The 1 Thing the Evolution in the Payments Needs to Succeed

Change is coming in the payments industry, but there is one group many people often forget when considering how Visa, MasterCard and others are going to revolutionize how consumers make payments.

Apr 13, 2014 at 12:00PM

As a result of the theft of data from millions of consumers at Target, many have understood changes are coming to Visa (NYSE:V) and MasterCard (NYSE:MA) and countless other firms in the payments industry.

A coming revolution
The headlines surrounding the data breach at Target are easy to remember. Millions of card numbers stolen. Improper security practices revealed. Countless questions raised. And apprehension and nervousness from consumers seemed rightly in place.

As a result, many have come to see more needs to be done in order to protect consumers and their data.

But the changes to the industry have been quick, and the revolution is here.

By Guerrilla Futures Jason Tester

Source: Flickr / Guerrilla Futures | Jason Tester

Rapid change
Just last month, investors learned MasterCard and Visa have formed a group to allow for the changes in payment security to be accelerated. The group has membership and partnership from firms across industries -- from banks, credit unions, retailers, and countless others -- and is aiming to ensure the industry itself is safer.

"The recent high-profile breaches have served as a catalyst for much needed collaboration between the retail and financial services industry on the issue of payment security," noted Ryan McInerney, president, Visa, in the press release announcing the partnership. "As we have long said, no one industry or technology can solve the issue of payment system fraud on its own. These conversations will serve as a useful forum to share ideas, break down barriers and spur the adoption of next generation security solutions for the benefit of all."

It's easy to see the partnership and collaboration between Visa, MasterCard and others is a clear indication there will soon be major changes in the entire payment landscape, and it is easy to think these could occur within a monumentally short period of time.

Yet there is one thing investors need to be aware of about the changes ahead in the payments industry.

The important thing to remember
The payments industry is not a collaboration between just the firms which process payments -- the banks, credit card firms, processors. Merchants lie at the heart of it.


At the recent TRANSACT14 payments conference by the Electronic Transactions Association, Visa's Executive Vice President of Corporate Strategy, Mergers and Acquisitions, Government Relations and Europe, Bill Sheedy highlighted why large and small merchants -- who consumers purchase goods from -- too must buy into the changes that lie ahead.

After all, if the changes result in new technology to process the payments in a more secure way, merchants will likely have to pay for new terminals used to process the payments.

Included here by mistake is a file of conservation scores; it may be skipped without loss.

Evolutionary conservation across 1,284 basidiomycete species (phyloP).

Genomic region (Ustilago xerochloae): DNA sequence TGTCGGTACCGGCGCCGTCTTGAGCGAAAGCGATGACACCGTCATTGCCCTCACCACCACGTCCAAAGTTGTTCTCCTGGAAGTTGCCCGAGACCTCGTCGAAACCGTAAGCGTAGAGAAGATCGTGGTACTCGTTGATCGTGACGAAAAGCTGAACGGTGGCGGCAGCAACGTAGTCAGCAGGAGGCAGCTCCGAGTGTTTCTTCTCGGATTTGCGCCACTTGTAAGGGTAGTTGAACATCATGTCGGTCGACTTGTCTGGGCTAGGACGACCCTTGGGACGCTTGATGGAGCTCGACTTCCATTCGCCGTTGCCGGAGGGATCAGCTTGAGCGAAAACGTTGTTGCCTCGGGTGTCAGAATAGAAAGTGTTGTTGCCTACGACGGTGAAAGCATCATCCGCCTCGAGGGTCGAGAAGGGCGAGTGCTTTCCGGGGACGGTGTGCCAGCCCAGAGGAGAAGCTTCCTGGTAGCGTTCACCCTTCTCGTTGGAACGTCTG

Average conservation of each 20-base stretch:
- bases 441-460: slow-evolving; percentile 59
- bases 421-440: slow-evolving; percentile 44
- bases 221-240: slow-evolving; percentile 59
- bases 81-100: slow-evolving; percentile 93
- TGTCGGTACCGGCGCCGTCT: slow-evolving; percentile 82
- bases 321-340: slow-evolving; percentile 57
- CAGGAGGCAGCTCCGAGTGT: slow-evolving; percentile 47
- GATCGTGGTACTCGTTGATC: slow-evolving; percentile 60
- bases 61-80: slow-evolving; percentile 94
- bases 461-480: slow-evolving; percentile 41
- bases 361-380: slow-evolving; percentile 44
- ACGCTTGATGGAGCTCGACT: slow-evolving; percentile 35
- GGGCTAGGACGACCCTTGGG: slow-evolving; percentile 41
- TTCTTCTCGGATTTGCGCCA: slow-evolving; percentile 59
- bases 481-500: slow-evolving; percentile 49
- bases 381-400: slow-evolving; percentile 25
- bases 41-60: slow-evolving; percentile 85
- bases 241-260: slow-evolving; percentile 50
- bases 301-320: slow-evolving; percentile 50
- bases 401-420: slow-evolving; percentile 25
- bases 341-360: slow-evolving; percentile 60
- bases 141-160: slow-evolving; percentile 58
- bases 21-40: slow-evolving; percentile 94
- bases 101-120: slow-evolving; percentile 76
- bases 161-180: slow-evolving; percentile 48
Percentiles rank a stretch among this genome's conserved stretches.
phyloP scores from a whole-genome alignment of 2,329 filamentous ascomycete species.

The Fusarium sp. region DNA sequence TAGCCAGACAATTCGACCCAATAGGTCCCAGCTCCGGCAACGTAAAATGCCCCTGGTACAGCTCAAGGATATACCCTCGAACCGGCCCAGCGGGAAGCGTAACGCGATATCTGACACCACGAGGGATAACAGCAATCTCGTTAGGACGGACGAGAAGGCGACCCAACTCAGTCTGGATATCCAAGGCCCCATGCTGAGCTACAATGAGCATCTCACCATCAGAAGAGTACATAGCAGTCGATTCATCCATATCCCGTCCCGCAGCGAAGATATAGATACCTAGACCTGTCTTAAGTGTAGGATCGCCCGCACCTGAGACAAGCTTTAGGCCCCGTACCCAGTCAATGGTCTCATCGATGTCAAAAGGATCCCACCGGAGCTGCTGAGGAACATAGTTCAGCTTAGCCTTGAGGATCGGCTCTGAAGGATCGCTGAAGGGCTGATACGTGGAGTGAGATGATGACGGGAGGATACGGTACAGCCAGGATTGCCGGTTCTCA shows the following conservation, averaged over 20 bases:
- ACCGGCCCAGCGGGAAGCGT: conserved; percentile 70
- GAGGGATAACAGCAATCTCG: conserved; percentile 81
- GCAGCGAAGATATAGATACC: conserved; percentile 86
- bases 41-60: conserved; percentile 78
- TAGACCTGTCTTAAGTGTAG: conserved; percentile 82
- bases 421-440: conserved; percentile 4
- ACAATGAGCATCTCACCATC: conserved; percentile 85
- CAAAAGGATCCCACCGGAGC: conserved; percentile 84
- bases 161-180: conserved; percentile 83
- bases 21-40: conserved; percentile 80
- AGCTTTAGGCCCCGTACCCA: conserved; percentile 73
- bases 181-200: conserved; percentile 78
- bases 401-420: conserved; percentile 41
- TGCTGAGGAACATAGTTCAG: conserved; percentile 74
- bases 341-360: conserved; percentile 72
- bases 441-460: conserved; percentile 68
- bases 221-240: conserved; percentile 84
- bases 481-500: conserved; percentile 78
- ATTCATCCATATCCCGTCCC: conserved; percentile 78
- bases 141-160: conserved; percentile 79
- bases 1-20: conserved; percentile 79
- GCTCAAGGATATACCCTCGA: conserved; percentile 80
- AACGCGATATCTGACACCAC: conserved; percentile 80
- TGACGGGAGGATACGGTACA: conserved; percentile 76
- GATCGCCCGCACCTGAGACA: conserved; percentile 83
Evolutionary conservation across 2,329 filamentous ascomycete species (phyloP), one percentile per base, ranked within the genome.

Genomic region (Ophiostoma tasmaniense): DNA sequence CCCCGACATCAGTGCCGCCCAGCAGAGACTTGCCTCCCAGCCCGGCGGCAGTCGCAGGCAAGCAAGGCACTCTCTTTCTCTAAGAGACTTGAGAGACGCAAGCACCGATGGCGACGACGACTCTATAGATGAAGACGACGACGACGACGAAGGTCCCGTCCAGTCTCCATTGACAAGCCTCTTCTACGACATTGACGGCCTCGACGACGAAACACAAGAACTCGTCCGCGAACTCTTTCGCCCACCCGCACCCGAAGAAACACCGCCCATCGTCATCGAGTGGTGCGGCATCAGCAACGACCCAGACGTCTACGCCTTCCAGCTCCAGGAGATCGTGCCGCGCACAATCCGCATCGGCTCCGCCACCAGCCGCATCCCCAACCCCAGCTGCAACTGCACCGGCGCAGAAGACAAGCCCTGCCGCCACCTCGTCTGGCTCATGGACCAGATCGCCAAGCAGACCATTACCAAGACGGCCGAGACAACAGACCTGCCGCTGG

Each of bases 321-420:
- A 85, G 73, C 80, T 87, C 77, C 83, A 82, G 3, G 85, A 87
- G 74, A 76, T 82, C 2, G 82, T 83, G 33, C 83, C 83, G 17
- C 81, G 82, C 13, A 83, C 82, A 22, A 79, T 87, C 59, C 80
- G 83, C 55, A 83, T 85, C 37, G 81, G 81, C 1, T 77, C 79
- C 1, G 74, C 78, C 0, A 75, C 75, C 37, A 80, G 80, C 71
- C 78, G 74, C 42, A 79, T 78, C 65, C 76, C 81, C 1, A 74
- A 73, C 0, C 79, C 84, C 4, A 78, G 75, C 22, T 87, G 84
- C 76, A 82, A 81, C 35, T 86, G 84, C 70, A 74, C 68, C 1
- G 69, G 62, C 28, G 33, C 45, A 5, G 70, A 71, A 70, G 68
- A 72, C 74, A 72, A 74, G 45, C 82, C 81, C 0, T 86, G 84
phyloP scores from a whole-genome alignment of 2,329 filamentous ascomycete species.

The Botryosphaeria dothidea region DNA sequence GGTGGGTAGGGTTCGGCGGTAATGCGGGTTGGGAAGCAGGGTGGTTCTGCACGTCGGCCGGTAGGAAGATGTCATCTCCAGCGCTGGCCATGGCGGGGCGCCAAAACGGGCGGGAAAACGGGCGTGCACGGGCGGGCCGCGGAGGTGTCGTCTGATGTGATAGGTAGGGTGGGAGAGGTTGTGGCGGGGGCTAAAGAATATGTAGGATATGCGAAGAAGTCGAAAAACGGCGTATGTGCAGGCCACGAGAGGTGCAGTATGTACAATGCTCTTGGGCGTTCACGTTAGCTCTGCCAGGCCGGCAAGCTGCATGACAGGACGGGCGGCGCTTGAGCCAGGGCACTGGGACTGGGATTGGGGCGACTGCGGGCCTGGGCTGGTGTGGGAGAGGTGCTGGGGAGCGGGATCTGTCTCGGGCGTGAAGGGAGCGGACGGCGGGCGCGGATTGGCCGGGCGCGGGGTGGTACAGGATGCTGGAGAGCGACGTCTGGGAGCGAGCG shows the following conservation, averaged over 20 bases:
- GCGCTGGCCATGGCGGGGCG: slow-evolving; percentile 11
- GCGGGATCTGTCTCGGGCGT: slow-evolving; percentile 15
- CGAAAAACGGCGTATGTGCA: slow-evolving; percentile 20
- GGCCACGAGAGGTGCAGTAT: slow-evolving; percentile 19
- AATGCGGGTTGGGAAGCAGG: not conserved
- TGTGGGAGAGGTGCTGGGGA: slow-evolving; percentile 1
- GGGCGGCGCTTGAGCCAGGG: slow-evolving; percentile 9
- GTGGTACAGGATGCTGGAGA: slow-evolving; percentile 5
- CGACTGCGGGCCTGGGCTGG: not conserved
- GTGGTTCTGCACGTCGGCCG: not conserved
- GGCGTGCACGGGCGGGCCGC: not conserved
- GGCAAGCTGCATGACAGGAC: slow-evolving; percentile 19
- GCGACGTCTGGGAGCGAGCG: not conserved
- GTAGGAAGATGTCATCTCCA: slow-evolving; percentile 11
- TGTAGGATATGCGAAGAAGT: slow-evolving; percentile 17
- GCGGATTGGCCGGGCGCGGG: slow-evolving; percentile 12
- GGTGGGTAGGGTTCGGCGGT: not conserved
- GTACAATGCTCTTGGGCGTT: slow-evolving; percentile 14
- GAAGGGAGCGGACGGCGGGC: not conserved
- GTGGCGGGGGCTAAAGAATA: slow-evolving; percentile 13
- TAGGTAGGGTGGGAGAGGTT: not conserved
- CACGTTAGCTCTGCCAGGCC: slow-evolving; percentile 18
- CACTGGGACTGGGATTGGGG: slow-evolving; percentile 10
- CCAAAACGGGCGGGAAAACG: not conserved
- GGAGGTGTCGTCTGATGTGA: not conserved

Following Sheedy, the vice president of product management at Google Payments, Ariel Bardin, concluded his keynote presentation by noting that partnership with more merchants is critical for the future of Google Wallet and its corresponding technologies.

The exciting future
There is no denying the payments industry is poised for monumental change in coming years, but the evolution of the payments industry will require buy in from not only consumers and processors, but the merchants, both large and small, as well.

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Patrick Morris has no position in any stocks mentioned. The Motley Fool recommends MasterCard and Visa. The Motley Fool owns shares of MasterCard and Visa. Try any of our Foolish newsletter services free for 30 days. We Fools may not all hold the same opinions, but we all believe that considering a diverse range of insights makes us better investors. The Motley Fool has a disclosure policy.

4 in 5 Americans Are Ignoring Buffett's Warning

Don't be one of them.

Jun 12, 2015 at 5:01PM

Admitting fear is difficult.

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This past May, The Motley Fool sent 8 of its best stock analysts to Omaha, Nebraska to attend the Berkshire Hathaway annual shareholder meeting. CEO Warren Buffett and Vice Chairman Charlie Munger fielded questions for nearly 6 hours.
The catch was: Attendees weren't allowed to record any of it. No audio. No video. 

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KPMG advises we're "on the cusp of revolutionary change" coming much "sooner than you think."

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That's why I hope you take just a few minutes to access the exclusive research our team of analysts has put together on this industry and the one stock positioned to capitalize on this major shift.

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David Hanson owns shares of Berkshire Hathaway and American Express. The Motley Fool recommends and owns shares of Berkshire Hathaway, Google, and Coca-Cola.We Fools don't all hold the same opinions, but we all believe that considering a diverse range of insights makes us better investors. The Motley Fool has a disclosure policy.

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